Qantas Project Sunrise: Cabin ideas for ultra-long flights to London, New York

Faced with the prospect of more than 20 hours on a plane, what would you ideal experience be?

Would you like an on-board exercise zone? A lounge bar that even economy passengers can access? How about a creche to get those screaming children away from other passengers for a while?

These are among the concepts Qantas is asking frequent flyers for feedback on as the airline works towards making its ''Project Sunrise'' a reality.

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The project aims to have the airline flying non-stop from Australia's eastern capitals to London and New York by 2022. Qantas became the first airline to launch non-stop flights to Britain when its Perth-London route took off in March.

Those flights take 17 hours, but Project Sunrise flights would take up to 22 hours. That's a long time to be cooped up in economy class.

As a result, Qantas has started talking about radical concepts for planes, with CEO Alan Joyce flagging the possibility of converting parts of the cargo hold into bunk beds. Airbus has already created designs for this.

Now the airline is surveying 12,000 of its most frequent flyers to get their opinions on other radical concepts including:

  • A stretch/exercise zone on board
  • A communal bar, dining or self-service cafe zone
  • A creche
  • A work and study section including work stations
  • Converting a number of lavatories into more spacious "change and refresh" stations (weight limitations would likely prevent carrying enough water for showers).

"What sounds unconventional today may well become tomorrow's new norm," said Qantas' head of customer strategy and product development, Phil Capps.


"Some ideas are more viable than others but our strategy is to find out what the priorities are for a cross section of travellers."

While these types of ideas have been floating by airlines and aircraft manufacturers before (and on board showers are already a reality for first-class passengers flying with Emirates), one reason some of these ideas might have a chance at really happening in this case is because of the long distances involved.

There's a good chance that, in order to cover those distances, Qantas will need to find ways to reduce weight. That could mean a reduction in the number or seats or the amount of cargo carried, which potentially leaves room for some of the concepts to be installed on board.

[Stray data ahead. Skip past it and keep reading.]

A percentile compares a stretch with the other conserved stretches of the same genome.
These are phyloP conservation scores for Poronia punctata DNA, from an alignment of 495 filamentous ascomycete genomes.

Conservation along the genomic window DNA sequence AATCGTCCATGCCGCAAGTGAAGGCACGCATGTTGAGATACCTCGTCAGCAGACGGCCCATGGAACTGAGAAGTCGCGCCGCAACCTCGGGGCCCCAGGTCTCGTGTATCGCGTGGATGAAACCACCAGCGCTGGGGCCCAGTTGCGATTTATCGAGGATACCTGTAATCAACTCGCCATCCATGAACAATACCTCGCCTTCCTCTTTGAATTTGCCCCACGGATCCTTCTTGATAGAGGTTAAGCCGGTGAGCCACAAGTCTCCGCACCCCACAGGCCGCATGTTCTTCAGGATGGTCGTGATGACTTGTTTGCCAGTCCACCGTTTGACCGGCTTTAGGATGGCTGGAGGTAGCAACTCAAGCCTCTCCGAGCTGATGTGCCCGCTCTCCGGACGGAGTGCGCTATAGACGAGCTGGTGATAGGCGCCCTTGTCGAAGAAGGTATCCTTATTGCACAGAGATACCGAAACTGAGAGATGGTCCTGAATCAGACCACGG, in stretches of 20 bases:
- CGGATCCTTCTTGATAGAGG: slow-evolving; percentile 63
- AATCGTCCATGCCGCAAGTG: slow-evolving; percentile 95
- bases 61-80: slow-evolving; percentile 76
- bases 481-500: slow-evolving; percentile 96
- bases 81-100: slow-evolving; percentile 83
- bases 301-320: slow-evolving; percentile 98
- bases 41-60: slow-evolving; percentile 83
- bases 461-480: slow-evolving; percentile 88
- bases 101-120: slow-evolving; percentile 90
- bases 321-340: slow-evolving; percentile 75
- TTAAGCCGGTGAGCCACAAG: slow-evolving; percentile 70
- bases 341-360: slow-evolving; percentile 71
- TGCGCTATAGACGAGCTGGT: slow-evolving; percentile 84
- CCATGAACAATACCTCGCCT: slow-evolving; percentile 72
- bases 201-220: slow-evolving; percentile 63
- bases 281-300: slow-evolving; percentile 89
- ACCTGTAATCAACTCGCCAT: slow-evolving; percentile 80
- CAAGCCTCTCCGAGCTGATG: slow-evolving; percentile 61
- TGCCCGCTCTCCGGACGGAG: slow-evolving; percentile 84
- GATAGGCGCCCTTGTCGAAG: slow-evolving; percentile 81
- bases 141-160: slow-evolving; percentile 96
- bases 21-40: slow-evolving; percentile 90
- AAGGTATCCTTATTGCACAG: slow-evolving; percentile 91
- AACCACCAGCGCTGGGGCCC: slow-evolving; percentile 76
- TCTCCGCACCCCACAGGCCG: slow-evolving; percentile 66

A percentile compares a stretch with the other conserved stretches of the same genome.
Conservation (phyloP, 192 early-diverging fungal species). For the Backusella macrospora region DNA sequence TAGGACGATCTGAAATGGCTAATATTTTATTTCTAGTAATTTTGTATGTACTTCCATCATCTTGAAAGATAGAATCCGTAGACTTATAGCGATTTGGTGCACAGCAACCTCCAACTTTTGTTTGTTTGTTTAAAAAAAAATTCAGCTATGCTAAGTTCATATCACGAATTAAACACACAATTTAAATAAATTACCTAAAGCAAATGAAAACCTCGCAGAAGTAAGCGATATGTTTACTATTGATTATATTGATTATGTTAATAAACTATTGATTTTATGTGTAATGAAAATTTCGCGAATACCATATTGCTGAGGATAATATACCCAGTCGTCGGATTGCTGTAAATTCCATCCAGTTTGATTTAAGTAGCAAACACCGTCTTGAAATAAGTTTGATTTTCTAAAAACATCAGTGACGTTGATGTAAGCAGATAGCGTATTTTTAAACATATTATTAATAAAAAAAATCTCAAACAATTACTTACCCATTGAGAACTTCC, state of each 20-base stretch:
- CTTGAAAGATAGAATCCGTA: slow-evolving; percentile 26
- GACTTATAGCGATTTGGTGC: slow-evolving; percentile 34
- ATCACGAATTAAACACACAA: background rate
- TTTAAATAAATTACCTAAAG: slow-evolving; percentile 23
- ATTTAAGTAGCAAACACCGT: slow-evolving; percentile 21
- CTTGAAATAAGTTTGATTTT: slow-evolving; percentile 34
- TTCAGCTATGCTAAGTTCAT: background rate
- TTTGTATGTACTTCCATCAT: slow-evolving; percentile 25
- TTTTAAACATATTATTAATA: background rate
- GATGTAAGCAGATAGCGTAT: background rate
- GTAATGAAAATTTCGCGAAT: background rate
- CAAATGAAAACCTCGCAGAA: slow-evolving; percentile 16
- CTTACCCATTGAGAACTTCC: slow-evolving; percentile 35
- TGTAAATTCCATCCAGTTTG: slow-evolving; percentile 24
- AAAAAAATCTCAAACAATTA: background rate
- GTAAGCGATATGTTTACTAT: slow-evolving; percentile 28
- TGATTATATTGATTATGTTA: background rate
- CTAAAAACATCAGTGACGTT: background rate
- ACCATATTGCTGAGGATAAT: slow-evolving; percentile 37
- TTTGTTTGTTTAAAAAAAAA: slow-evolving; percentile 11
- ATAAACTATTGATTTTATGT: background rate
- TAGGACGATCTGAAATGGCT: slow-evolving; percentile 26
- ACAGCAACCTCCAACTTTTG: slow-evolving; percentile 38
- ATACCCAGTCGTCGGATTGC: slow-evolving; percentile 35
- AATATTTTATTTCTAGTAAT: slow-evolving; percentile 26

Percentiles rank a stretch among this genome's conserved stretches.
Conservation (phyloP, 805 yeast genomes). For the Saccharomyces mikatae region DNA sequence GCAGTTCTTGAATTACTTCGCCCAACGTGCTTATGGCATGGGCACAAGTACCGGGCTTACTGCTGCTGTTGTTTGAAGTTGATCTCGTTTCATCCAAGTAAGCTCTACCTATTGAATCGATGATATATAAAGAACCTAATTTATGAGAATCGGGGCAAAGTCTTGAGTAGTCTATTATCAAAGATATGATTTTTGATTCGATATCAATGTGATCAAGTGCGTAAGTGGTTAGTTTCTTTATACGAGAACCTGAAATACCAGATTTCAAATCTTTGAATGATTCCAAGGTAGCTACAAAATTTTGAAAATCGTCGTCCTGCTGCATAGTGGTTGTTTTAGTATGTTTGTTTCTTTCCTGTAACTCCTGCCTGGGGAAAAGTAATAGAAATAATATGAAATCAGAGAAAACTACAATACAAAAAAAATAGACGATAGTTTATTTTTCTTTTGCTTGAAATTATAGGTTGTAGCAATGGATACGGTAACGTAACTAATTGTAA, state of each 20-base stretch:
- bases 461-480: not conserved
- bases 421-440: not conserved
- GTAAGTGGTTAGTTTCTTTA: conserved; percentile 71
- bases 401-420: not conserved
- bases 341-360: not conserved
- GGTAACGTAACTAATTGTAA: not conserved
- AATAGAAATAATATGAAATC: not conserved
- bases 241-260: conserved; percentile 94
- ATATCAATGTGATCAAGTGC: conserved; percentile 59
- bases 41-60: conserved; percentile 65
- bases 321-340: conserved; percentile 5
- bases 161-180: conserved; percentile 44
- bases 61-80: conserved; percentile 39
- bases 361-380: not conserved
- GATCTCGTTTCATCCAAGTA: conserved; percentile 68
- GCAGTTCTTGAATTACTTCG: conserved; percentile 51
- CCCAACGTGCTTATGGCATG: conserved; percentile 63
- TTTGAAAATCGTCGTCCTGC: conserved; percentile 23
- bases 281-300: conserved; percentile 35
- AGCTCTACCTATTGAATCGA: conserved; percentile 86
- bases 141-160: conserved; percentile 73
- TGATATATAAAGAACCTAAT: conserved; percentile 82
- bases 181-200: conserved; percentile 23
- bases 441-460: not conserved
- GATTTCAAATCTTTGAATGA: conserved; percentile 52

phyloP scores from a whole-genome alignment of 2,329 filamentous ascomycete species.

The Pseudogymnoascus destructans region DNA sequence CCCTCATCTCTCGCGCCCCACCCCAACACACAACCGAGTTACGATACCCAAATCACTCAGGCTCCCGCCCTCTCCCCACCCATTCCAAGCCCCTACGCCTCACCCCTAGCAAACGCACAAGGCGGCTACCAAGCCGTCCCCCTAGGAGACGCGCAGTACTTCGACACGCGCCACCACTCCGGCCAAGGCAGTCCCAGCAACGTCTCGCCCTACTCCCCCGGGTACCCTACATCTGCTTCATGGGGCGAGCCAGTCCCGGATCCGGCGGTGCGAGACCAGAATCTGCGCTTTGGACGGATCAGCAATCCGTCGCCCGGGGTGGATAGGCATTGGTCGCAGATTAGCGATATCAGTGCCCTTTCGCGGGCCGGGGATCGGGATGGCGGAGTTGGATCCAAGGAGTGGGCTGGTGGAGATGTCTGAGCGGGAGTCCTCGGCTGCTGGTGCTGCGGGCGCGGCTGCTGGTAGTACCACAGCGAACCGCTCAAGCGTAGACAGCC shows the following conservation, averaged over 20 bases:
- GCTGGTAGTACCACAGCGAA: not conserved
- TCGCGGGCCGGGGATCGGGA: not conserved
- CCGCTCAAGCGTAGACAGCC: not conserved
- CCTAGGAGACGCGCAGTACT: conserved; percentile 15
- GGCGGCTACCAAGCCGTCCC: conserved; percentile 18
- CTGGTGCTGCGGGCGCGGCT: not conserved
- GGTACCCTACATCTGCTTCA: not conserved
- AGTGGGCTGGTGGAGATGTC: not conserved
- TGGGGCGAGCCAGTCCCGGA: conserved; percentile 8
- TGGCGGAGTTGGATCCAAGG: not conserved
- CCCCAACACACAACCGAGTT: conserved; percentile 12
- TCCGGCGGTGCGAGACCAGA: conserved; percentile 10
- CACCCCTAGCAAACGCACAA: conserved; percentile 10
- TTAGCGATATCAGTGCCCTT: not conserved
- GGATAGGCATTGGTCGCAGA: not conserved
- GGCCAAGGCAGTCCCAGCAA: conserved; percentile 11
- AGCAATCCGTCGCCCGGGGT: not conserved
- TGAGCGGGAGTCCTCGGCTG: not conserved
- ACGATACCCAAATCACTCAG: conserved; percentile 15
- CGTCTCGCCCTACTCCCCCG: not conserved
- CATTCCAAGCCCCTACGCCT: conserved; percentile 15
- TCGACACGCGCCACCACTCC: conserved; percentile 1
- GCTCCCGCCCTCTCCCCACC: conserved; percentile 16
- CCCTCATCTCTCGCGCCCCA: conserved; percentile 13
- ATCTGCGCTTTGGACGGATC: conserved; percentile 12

The airline has also flagged that it is speaking to seat manufacturers about new economy and premium economy seat designs for these ultra-long haul flights.

Qantas has been working with researchers from the University of Sydney's Charles Perkins Centre to study passenger behaviour on board the Perth-London route, with a view to finding ways to reduce jet lag through tweaking things like meal times, lighting and other in-flight systems. The researchers were recently baffled after they discovered one volunteer for the study did not get up from his seat for the entire 17 hours between London and Perth.

At present, no commercial aircraft is capable of making the distance to London or New York from Australia's east coast (at least, not while actually carrying passengers and luggage).

The airline has challenged the world's two major aircraft manufacturers, Airbus and Boeing, to come up with a solution to this tyranny of distance. While Airbus has responded positively with the belief that its latest aircraft, the A350-900ULR (for Ultra Long Range) could be configured to meet Qantas' requirements, Boeing has been more guarded in its statements, suggesting it would not develop such a plane unless other airlines also expressed interest.

One of those may be Singapore Airlines, which will soon relaunch the world's longest non-stop flight route between Singapore and New York, using the aforementioned A350-900ULR.

Singapore Airlines is not concerned about the comfort of economy class passengers on board those flights – there won't be any. The airline will configure its A350 to only feature business class and premium economy seats.

See also: No economy class - Singapore launches world's longest flight route

See also: Qantas non-stop Perth to London - economy class passengers give their verdict